If you're a nerd and on twitter - and you know *I* am - then you undoubtedly heard about the "engaging" incident last week when LeVar Burton, the literacy advocate, narrator of Reading Rainbow, and visor wearing awesomeness from Star Trek TNG, accidentally tweeted out his personal cell phone number, intending it to be a Direct Message to someone else. The man has now been "Verbed"
I didn't have time to save the best tweet that I saw about it, but I'll try to do it justice -
LeVaring - Accidentally revealing too much personal information online, ie. "Crap, I totally just LeVared myself by tweeting out my SSN!"
Of course, the situation resulted in the need for Mr. Burton to get a new cell phone number, and he suffered a barrage of friendly taunts, many of them at the hands of hisTNG costars, Wil Wheaton (@wilw) and Brent Spiner (@BrentSpiner). All in all, the situation kept the uber nerd in me fully amused for about two days.
Now, it is remarkably less funny when this sort of thing happens to us normal, non Hollywood type folks. What do we do when we tweet, post, say, show, etc. something that we probably shouldn't have? I advise you to take a clean up lesson from LeVar Burton (@levarburton).
Accidents happen, even if you have the best social media policy on the planet. It's inevitable. LeVar didn't deny what happened, and even saw the humor in the incident. First thing, he took down the post of his phone number, making sure that it didn't stay live on the web. Had people seen it? Of course. I'm sure it's stored in any number of screen shots across the computers of the nerd nation. But despite this, he didn't leave it up. The longer something is up and live on the internet, the more clicks it gets, and the higher the issue swells.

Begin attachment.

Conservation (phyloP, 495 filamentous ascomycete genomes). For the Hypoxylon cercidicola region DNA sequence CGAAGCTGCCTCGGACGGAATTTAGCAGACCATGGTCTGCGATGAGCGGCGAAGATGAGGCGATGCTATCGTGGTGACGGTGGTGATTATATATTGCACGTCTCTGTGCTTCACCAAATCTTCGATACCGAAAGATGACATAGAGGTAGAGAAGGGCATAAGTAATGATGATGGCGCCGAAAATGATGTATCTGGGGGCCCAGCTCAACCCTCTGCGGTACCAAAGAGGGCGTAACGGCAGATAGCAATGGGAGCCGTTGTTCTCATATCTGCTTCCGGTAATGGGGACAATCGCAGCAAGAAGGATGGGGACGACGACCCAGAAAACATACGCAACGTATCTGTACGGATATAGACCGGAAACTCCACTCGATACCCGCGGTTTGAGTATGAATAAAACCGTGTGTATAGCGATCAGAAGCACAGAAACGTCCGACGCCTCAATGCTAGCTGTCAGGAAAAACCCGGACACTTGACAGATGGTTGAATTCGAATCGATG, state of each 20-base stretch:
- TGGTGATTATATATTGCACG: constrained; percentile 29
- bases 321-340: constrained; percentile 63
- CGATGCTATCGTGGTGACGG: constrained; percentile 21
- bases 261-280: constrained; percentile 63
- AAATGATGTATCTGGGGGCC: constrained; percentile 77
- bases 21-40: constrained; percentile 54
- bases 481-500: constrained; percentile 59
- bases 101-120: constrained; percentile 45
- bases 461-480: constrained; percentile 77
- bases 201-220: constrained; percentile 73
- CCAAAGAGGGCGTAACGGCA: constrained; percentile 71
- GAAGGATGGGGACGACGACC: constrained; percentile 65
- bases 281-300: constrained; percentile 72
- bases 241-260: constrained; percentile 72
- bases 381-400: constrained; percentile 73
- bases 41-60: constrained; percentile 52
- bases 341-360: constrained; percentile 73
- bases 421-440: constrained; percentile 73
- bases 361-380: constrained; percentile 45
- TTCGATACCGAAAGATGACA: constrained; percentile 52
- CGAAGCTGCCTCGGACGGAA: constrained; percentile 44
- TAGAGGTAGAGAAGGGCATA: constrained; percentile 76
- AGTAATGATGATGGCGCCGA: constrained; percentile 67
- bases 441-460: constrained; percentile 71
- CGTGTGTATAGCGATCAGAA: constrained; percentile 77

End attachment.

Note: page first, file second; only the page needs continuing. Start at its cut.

Second, he took the appropriate action to mitigate the damage. In his situation, this meant getting a new cell phone, though in other situations it could mean apologizing, changing passwords, etc.
Thirdly, he chose to laugh at his mistake, rather than be embarrassed by it and deny it happened. He later tweeted out, saying he'd gotten a new number, and passing it along (a fake number of course) to show that he had a sense of humor about what happened. After all, it could have happened to anyone. Oh and by the way, LeVar's "Brand" on twitter has 1.6 million followers. If he can laugh at himself in front of the 1.6 million people who were watching him, I think you can laugh at yourself in front of the few thousands who are looking at you.
Yes, your online brand is serious business, but that doesn't mean you have to be so serious about it that you don't see the humor, or acknowledge the humor, of what might go wrong. The world will forgive LeVar for an accident. If you laugh at yourself a little more, they might be willing to forgive you too.